All artwork, text and images © James Straffon 2022.


follow 50 x 40cm
326 x 600mm Di-bond High Intensity Prismatic road sign. Flourescent spray paint. 
In a limited edition of 3 - 2 remaining. Each unique. Signed.
£750 £400

For buying enquiries - shop@james-straffon.co.uk

For the 2014 Tour de France, Yorkshire County Council created new signage, distributed throughout the region, for both Stage 1 and 2 routes. This subverted Stage 1 revision was commissioned from the same production company (William Smith), with a reinterpretation of the original colourway and form.

Referencing the work of French street artist Clet Abraham, each sign has been stencilled with additional paintwork. These 'mischievous' Harry Binns reworkings pay homage to the famous 'Kilroy was here' graffiti form, created during World War II.

Cllr John Weighall, leader of Yorkshire County Council, and Gary Verity
(photo: Tom Swain/Welcome to Yorkshire).
All artwork, text and images © James Straffon 2022.

Target with Four Bottles (after Johns)

Target with Four Bottles (after Johns)
64.5 x 42 x 5cm
Wooden box. Plaster casts. Mixed media, acrylic and spray paint.

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A hommage to Jasper Johns' Target with Four Faces 1955.
Repositioning the original artwork through use of a target motif, juxtaposed with four plaster casts.

Mapping the success of Team Sky in the 2012 cycling season, Target with Four Bottles transplants like-for-like forms - the bottles being casts of an original Team Sky drinking bidon; the target a combination of Team Sky colours and the RAF Roundel adopted by 2012 Tour de France winner Bradley Wiggins as his unofficial insignia. Scraps of newsprint used by Johns in his original have been referenced with a front cover from L'Equipe sports newspaper, running the headline CIEL, QUEL, WIGGINS!

All artwork, text and images © James Straffon 2022.

100e - the twelve prints

Read  Imaging the Century - the foreword to 100e, written by Graeme Fife, author of The Beautiful Machine.

Purchase details
Archival pigment print on Hahnmühle German Etching 310 gsm.

Size 1: 20 x 16 inches / 50 x 40 cm
A limited edition of 20 in this size, each signed and numbered on the front.
Print price: £595
Size 2: 38 x 16 inches / 95 x 76 cm
A limited edition of 5 in this size, each signed and numbered on the front.
Print price: £1,950

For buying enquiries - shop@james-straffon.co.uk

All artwork, text and images © James Straffon 2022.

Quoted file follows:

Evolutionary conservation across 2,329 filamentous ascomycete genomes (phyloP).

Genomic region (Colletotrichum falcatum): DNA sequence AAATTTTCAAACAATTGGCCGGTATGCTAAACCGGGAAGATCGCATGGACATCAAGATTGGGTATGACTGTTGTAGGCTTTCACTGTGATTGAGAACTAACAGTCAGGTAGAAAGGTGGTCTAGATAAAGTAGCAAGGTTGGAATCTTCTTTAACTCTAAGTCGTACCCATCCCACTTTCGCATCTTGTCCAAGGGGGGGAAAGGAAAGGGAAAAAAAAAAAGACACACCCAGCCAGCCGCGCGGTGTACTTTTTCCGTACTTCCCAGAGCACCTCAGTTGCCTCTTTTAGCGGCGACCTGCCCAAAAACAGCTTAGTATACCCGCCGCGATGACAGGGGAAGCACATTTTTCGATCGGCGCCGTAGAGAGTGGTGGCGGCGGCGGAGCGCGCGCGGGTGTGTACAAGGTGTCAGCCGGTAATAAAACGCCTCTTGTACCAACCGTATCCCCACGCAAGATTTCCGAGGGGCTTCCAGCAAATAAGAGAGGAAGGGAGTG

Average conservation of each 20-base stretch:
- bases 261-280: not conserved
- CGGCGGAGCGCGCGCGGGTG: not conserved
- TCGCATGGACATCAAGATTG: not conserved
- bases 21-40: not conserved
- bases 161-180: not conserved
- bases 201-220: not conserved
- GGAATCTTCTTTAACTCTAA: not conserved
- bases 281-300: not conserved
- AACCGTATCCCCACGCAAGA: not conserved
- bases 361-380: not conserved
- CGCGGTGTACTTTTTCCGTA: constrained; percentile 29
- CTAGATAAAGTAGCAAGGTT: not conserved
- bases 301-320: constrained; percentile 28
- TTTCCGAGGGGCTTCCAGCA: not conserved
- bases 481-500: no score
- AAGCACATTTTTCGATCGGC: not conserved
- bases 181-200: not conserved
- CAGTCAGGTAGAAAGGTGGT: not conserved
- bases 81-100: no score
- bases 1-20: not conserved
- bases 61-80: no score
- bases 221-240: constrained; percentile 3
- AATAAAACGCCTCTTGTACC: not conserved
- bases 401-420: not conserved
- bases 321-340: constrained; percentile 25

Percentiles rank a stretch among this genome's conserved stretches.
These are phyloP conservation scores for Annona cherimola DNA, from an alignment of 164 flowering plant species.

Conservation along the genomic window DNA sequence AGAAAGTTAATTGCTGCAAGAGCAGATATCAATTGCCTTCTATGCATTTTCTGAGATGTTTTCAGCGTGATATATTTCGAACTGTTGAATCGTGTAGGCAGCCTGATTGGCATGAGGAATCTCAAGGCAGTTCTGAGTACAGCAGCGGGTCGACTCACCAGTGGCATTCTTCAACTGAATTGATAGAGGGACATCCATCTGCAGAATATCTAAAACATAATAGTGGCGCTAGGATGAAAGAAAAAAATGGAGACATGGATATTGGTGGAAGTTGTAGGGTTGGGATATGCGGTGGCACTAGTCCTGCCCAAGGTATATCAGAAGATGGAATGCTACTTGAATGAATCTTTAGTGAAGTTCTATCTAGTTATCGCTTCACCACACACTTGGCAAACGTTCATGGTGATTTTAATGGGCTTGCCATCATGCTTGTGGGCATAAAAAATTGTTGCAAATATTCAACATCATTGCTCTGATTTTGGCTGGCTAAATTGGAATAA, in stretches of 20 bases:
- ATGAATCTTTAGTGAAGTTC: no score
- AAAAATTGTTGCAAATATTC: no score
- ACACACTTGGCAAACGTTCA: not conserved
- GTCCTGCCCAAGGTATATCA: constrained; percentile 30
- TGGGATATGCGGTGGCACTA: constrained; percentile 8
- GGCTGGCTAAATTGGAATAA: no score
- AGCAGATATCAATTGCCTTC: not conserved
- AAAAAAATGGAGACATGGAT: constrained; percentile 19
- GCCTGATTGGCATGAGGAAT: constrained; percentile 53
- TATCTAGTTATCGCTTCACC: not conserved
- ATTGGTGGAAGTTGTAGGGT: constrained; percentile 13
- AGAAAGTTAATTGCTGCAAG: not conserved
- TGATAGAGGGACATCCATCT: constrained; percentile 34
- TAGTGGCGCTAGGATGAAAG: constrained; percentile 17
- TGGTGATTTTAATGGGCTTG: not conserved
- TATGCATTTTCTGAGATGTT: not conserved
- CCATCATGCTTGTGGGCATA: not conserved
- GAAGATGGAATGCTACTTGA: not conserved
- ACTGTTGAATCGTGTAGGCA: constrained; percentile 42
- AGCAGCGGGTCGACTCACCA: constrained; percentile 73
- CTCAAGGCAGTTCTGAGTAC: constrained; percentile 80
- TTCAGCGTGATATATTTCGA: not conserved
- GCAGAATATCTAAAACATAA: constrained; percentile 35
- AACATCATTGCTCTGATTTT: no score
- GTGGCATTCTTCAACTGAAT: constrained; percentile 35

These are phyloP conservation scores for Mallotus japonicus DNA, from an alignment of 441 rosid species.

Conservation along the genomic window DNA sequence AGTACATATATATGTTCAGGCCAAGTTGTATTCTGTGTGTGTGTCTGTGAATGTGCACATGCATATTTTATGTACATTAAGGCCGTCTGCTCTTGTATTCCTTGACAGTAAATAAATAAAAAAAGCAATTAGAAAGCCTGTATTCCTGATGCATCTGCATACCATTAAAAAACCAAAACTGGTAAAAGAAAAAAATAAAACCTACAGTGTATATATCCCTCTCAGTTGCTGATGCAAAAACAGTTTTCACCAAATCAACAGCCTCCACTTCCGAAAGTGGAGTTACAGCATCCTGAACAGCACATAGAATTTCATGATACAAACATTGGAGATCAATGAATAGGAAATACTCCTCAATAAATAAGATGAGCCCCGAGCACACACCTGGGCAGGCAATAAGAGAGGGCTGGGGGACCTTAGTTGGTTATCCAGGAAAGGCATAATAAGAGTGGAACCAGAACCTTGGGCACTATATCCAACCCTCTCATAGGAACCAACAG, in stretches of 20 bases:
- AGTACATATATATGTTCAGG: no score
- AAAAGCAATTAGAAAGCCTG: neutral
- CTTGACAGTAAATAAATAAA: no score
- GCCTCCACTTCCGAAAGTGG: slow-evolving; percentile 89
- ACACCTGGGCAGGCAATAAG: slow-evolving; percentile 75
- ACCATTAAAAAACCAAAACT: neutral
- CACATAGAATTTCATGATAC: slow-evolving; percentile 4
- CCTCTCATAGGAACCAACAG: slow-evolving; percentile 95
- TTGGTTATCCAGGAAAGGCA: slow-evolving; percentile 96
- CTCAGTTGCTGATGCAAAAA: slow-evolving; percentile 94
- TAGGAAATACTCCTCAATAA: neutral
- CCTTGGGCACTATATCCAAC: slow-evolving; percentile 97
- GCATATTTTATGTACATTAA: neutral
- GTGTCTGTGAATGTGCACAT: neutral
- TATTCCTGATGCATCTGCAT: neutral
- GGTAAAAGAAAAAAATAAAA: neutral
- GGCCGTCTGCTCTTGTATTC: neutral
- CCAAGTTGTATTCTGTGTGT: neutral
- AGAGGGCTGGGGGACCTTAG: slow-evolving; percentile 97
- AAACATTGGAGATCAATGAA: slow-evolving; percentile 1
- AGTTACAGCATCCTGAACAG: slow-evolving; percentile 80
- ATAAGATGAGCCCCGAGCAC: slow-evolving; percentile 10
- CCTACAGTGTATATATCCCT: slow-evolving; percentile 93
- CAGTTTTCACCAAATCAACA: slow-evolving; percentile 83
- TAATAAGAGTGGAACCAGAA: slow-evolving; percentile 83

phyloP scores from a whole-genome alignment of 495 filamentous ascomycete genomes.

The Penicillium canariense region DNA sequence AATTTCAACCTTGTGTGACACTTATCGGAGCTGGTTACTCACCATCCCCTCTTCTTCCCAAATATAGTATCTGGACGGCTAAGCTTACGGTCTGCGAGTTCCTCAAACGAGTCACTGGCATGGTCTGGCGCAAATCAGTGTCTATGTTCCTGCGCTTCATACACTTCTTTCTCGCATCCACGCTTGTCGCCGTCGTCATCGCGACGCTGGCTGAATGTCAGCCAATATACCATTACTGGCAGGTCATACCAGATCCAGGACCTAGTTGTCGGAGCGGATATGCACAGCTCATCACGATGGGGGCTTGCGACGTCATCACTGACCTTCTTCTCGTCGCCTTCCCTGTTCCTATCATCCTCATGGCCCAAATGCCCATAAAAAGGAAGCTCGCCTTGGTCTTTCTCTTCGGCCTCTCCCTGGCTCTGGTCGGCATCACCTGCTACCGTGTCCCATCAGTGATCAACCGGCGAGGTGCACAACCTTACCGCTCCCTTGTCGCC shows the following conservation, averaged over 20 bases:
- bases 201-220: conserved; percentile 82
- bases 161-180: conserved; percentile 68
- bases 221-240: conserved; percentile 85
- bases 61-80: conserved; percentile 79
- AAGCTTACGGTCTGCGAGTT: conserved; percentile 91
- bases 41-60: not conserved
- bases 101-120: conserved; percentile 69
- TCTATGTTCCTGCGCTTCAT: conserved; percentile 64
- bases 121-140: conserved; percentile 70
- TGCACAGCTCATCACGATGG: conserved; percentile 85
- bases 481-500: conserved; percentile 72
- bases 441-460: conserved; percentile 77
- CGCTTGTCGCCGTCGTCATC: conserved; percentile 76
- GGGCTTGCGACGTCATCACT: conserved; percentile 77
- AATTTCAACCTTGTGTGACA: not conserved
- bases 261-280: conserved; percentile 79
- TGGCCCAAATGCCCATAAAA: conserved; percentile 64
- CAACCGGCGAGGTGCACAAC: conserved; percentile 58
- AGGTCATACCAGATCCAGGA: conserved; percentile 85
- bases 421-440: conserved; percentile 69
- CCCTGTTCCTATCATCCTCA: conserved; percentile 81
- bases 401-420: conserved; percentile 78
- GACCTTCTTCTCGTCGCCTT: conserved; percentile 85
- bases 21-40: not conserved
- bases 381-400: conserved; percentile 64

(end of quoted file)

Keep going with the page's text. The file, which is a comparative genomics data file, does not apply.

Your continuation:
'Kids from Kilburn aren't supposed to win the Tour'

'Kids from Kilburn aren't supposed to win the Tour'
550 x 22 x 22 cm
Acrylic, pen and mixed media - vintage cycling magazines and Tour de France Route map - original Départ sign from the 2012 Tour de France (hosted by Liège), Bont cycling shoe worn (Team Sky race-used) by Bradley Wiggins, 20mm board and hand-forged meat hook.

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This special, commemorative artwork celebrates British cyclist Bradley Wiggins, and his 2012 annus mirabilis.

A truly remarkable 'year of wonders' would see him become the first Briton to win the Tour de France. He also became the only cyclist to have won the Tour de France, Paris-Nice, Tour de Romandie and Critérium du Dauphiné in the same year. As well as the only rider to have won the Tour de France and an Olympic gold medal in the same year.

Wiggins would be awarded the coveted Vélo d'Or, and BBC Sports Personality of the Year 2012. And by winning a gold medal in the 2012 London Olympic Games Time Trial, now jointly holds the honour (along with Sir Chris Hoy) of being the most decorated British Olympian - with seven medals. His incredible year would be capped by receiving a knighthood in the New Year's Honours List - becoming Sir Bradley Wiggins.

His affirmation 'Kids from Kilburn aren't supposed to win the Tour' is inscribed on the right flank of the cycling shoe. Which also features a hidden epitaph to Wiggins' childhood idol Tom Simpson - located within the insole.

This unique piece is fashioned from the very materials which have made Le Tour a true spectacle - the directions to the start of the 2012 Tour, the map of its heritage years, the shoe worn by the 2012 Champion.

All artwork, text and images © James Straffon 2022.


77 x 60 x 7 cm
Carved wooden frame, acrylic and pen on board, cigar bands, collage, resin, bicycle chain. 
VOILA - no.172. 4 Juillet 1934


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The Tour de France - borne out of a circulation-boosting publicity stunt for an ailing newspaper.
At the end of the 19th century, Frenchman Henri Desgrange abandons his job as a solicitor’s clerk for the lure of competitive cycling. On 11 May 1893 he sets the first recognised hour record, travelling 35.325 km at the Buffalo velodrome in Paris. The following year he publishes La Tête et les Jambes, an existentialist tomb on the sport of cycling. In 1897, he becomes the program director for the Vélodrome Parc des Princes, later the director for Vélodrome d’Hiver.

The story of the Tour begins in 1900, with Desgrange appointed director and editor-in-chief of a new sports newspaper - L’Auto-Vélo. In November of 1902, desperate to gain ground on rival publication Le Vélo, an idea is proposed by Auto-Vélo’s cycling editor Géo Lefèvre. Desgrange concludes a crisis meeting at Zimmer Brasserie, Paris, by asking Lefèvre “If I understand you, petit Géo, you’re proposing a ‘Tour de France?’”. Two months later, on January 19th, 1903, following a lawsuit issued by Le Velo, the newly-renamed L’Auto announces “the greatest cycling trial in the entire world. A race more than a month long: Paris to Lyon to Marseille to Toulouse to Bordeaux to Nantes to Paris.” The Tour de France was born.
At 3 pm, on July 1st 1903, around sixty cyclists form the first Grand Départ, outside the Café au Reveil Matin, Montgeron, chasing a 3,000 Franc first prize. ‘LE TOUR DE FRANCE - LE DEPART’ proclaimed L’Auto’s front page. Entrepreneur and self-publicist, Henri Desgrange would stay out of the limelight until the race concluded. Later, with circulation increasing dramatically, and L’Auto positioned as France’s dominant sports newspaper, he became Le père du Tour de France.

Henri Desgrange died on August 16th, 1940. A monument in his honour lies on the Col du Galibier; the Prix Henri-Desgrange awarded each year to the first rider over the top.
L’Auto ceased publication on 17th August 1944. A week later Paris is liberated by allied forces. In 1946, L’Auto’s spiritual successor is launched - L’Équipe.

A variety of citations suggest the Tour leader’s yellow jersey (maillot jaune; introduced in 1919), references the distinctive yellow newsprint on which L’Auto was published; Eugène Christophe being the first to wear it.
[VOILA includes the names of every Tour de France winner, since its start in 1903]

All artwork, text and images © James Straffon 2022.